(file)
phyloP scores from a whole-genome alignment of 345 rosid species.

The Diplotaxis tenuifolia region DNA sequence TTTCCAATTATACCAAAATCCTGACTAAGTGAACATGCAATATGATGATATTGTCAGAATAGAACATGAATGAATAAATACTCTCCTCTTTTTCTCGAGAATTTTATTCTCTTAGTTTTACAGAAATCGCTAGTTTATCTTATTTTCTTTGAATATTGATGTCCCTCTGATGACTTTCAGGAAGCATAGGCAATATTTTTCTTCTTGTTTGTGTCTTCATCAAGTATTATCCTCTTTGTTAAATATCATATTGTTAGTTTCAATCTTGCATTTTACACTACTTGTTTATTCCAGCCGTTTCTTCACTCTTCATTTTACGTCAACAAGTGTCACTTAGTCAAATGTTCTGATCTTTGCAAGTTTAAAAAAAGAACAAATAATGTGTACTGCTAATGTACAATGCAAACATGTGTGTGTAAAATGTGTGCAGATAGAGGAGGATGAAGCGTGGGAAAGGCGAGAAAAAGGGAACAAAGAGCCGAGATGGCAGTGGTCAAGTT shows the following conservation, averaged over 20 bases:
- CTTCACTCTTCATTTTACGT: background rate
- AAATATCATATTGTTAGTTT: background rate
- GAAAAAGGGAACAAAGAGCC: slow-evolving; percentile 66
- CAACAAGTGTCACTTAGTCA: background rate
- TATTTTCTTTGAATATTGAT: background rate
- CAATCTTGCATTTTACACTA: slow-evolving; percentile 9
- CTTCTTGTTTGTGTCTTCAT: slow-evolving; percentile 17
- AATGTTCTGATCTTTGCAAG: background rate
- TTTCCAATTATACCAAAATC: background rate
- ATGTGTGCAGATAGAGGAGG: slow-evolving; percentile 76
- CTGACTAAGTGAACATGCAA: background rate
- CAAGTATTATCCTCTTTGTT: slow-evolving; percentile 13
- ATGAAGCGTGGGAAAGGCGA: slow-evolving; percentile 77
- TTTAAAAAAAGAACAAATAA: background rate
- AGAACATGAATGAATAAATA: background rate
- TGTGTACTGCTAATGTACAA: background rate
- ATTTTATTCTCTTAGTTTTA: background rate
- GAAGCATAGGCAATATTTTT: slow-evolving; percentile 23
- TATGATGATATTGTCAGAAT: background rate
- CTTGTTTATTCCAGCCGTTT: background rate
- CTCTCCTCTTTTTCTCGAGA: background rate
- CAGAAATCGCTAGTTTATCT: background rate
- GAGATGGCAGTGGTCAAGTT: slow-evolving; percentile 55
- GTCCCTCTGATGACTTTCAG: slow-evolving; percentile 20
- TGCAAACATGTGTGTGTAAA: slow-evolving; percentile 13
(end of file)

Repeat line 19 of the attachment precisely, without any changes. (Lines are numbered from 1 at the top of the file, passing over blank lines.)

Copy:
- ATTTTATTCTCTTAGTTTTA: background rate